For many, the federal government’s ‘one-size-fits-all’ hybrid work model won’t fit – Canada

This column is an opinion by Lynn Ward, who has worked for the federal government for over 10 years. For more information about CBC’s Opinion section, please see the FAQ.

Earlier this month, Treasury Board announced its proposed “one-size-fits-all” hybrid work model, requiring public servants to start working at least two to three days a week at the office. As an Ottawa-based public servant for the last 10-plus years, I have some views.

For knowledge workers, there’s a lot more pros than cons to working from home. The pandemic gave us an opportunity to rethink our outdated workplace methods. Now that we’ve invested in the tools and technology to facilitate remote work, does it really make sense to ignore the progress and go back to our old ways? It’s like saying, “now that we’ve invented cars, I think it’s time we go back to using a horse and carriage for a few days per week.”

The pandemic isn’t over and public health measures seem to be driven by politics. Canada is facing a health care crisis and we’re in the middle of a tripledemic (flu, RSV, COVID). I don’t feel safe taking public transit or going to work in a crowded office space with poor ventilation and no masks. To be clear, I am so done with this pandemic! I wish it was over, but ignoring it is not going to make it go away.

It will be near impossible for parents to arrange last minute before and after school child care to accommodate commute times. Schools work out their plans and hire staff in advance. They don’t have the capacity, particularly in the National Capital Region, to accommodate a large influx of new kids mid-year. Not everyone can rely on family and friends for support, and I doubt grandparents are going to be thrilled with the pressure to fill a child care void.

The cost of living is increasing, and we’re suddenly being forced to make expensive adjustments to our daily lives? Sudden child care costs, public transit, gas, parking and updating our wardrobe (because let’s face it, many of us have put on a few pounds in the last few years). Aren’t average working Canadians facing enough financial pressure already?

Why waste energy?

How is a mass return to office going to help with climate change? Public transit isn’t accessible or reliable for everyone, and many people are going to prefer taking their cars. Also, why do we need to waste energy on unnecessary office space? I thought the government of Canada was trying to reduce emissions and its carbon footprint.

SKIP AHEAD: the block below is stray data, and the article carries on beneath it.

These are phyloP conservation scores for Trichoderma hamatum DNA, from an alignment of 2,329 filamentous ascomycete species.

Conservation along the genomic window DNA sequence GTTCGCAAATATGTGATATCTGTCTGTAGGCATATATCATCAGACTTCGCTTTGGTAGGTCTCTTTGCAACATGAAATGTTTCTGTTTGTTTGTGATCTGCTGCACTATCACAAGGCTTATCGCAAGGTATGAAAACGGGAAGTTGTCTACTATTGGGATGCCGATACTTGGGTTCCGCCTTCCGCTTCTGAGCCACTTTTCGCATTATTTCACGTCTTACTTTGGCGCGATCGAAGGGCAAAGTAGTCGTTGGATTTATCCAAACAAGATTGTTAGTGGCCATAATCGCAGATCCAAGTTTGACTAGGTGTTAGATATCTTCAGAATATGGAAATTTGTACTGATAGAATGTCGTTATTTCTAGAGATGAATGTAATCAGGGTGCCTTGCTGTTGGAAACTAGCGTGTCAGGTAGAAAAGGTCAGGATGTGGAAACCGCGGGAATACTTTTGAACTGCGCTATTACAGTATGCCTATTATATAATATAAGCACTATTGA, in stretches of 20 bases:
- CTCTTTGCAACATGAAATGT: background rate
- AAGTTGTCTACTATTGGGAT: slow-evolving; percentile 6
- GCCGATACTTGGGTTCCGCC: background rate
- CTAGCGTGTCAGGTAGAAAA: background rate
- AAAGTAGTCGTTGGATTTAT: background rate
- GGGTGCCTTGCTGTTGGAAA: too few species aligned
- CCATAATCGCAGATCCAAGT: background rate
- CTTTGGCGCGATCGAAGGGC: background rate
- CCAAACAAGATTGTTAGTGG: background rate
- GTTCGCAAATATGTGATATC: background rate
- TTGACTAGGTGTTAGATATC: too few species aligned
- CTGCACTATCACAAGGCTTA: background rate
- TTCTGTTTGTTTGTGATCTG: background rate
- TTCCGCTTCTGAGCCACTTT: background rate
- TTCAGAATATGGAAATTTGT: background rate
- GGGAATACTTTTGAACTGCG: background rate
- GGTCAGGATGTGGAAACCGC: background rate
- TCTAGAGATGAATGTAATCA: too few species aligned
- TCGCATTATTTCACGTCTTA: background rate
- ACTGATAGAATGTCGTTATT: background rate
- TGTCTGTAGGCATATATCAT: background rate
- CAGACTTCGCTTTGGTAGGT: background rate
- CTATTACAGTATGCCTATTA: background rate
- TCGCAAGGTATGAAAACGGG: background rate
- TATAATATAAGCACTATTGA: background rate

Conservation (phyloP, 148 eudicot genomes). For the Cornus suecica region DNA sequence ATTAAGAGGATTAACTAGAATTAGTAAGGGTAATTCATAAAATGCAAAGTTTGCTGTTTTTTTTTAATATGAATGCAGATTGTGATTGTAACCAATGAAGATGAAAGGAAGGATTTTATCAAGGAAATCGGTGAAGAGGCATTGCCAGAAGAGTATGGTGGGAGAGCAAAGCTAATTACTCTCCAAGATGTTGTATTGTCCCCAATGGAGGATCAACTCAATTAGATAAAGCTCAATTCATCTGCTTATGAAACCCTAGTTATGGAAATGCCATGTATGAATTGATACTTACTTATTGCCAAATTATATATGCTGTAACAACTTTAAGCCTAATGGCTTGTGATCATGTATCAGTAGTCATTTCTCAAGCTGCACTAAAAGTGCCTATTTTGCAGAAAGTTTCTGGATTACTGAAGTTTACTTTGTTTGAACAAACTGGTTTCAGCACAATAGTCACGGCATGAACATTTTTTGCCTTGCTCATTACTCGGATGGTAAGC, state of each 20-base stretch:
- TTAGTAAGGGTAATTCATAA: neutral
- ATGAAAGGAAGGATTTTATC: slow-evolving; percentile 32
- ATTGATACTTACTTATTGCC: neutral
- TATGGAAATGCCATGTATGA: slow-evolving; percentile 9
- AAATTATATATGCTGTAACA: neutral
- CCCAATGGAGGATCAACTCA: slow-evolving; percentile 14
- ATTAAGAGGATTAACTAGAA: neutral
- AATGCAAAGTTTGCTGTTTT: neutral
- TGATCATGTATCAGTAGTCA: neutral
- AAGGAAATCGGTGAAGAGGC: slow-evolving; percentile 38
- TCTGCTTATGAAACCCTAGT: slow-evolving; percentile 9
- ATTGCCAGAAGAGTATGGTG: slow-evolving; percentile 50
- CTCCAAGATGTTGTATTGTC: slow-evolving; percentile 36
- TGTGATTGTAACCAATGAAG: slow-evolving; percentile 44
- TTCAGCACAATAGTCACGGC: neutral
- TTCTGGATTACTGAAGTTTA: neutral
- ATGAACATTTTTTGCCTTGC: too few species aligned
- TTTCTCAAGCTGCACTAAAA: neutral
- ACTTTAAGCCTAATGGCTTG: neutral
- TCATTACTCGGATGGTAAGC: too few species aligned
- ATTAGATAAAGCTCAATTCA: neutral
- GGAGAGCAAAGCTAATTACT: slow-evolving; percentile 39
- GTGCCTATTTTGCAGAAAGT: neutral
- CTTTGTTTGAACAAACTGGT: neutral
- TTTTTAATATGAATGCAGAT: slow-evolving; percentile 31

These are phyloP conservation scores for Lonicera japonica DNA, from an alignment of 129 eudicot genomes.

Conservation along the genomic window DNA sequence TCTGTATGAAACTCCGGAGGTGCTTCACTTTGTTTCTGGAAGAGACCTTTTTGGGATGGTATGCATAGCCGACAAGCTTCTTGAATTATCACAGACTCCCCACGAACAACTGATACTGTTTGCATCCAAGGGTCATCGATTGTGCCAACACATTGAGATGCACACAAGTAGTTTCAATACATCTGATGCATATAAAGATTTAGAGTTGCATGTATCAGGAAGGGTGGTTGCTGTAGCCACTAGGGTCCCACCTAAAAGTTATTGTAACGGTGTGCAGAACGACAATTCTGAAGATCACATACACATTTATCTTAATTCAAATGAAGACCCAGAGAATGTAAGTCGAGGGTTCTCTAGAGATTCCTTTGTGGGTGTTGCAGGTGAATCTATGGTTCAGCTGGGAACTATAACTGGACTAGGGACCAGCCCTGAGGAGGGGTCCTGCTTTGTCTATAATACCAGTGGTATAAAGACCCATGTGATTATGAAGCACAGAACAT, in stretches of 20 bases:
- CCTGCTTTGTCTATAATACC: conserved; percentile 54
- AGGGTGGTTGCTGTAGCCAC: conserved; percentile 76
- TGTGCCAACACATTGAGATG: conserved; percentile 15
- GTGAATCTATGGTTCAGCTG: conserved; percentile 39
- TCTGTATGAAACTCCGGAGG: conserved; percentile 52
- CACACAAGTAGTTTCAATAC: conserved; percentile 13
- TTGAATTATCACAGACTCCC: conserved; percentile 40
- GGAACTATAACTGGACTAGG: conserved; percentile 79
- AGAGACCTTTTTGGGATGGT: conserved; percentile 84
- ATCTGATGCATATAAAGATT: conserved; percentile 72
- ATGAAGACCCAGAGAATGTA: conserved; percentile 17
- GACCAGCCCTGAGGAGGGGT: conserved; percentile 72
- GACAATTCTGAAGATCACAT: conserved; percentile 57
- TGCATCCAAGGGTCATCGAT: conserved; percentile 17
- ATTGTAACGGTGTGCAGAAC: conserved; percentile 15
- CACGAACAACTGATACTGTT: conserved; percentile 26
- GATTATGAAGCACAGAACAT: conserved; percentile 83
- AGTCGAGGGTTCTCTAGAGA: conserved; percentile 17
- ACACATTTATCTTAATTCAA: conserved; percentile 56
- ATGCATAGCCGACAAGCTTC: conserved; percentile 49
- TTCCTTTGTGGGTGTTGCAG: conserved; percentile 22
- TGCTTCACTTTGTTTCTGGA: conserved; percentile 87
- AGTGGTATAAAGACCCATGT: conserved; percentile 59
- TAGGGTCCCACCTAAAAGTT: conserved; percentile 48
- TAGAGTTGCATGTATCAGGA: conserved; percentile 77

Is the government getting sucked into a sunk-cost fallacy? It doesn’t want the public to think it’s wasting tax dollars on unnecessary office space? Could the government consider a new strategy and look for win-win solutions instead? Here’s one idea: Repurpose unused office space and convert it to affordable housing. Where’s the innovative long-term thinking?

We’ve had an opportunity to create optimal work environments for ourselves at home. We’ve increased accessibility and employee engagement because virtual meetings can accommodate more people than in-person boardrooms (which were always in short supply). We don’t even have dedicated desks or cubicles at the office anymore. The government will have to spend even more money to supply new furniture and equipment. 

Work from home has made a huge positive impact on diversity, equity, and inclusion. As a member of an equity-seeking group, I’ve faced less harassment and microaggressions by working remotely. I no longer feel like I’m being judged for the clothes I wear or the way I style my hair. Less focus on my personal physical attributes means more focus on my actual work contributions.

Virtual meetings have leveled the playing field for employees. Too many managers seem to think confidence equals competence, that the loudest voice is the most relevant. Having to actually take turns to speak (e.g. mute/un-mute and raising virtual hands) has resulted in fewer interruptions and speaking over each other in meetings. There’s more diversity of thought and better outcomes.

Service already suffering

We’re exhausted. Flexible work arrangements and the ability to work from home has been a savior to reduce daily stressors. By mandating people back to the office, public servants’ stress levels will get worse. I’m worried that early retirements, staff going on short term disability and increased absenteeism will inevitably follow. We’re chronically short-staffed, and our service levels already suffer because of it.

I should note that public servants are not asking for 100 per cent remote work. There are some work activities that are better performed in-person, at the office. The problem with the proposed Treasury Board mandate is the lack of flexibility. A one-size-fits-all approach is short-sighted, and ignorant to the differences and complexities of our jobs. For many of us, productivity has increased while working from home because we have fewer distractions. Many of us even work longer hours because we don’t have to commute, and we’ve reinvested that time to serve Canadians.

Here’s a message for those who don’t work for Canada’s public service or haven’t been able to benefit from remote work during the pandemic: You can get mad at me and tell me to “suck it up and get back to work,” or you can get mad at the system for creating unfavourable working conditions for so many of us. 

Don’t settle, make your voices heard, be loud. Let’s work together and make Canada a better place to work for everyone!

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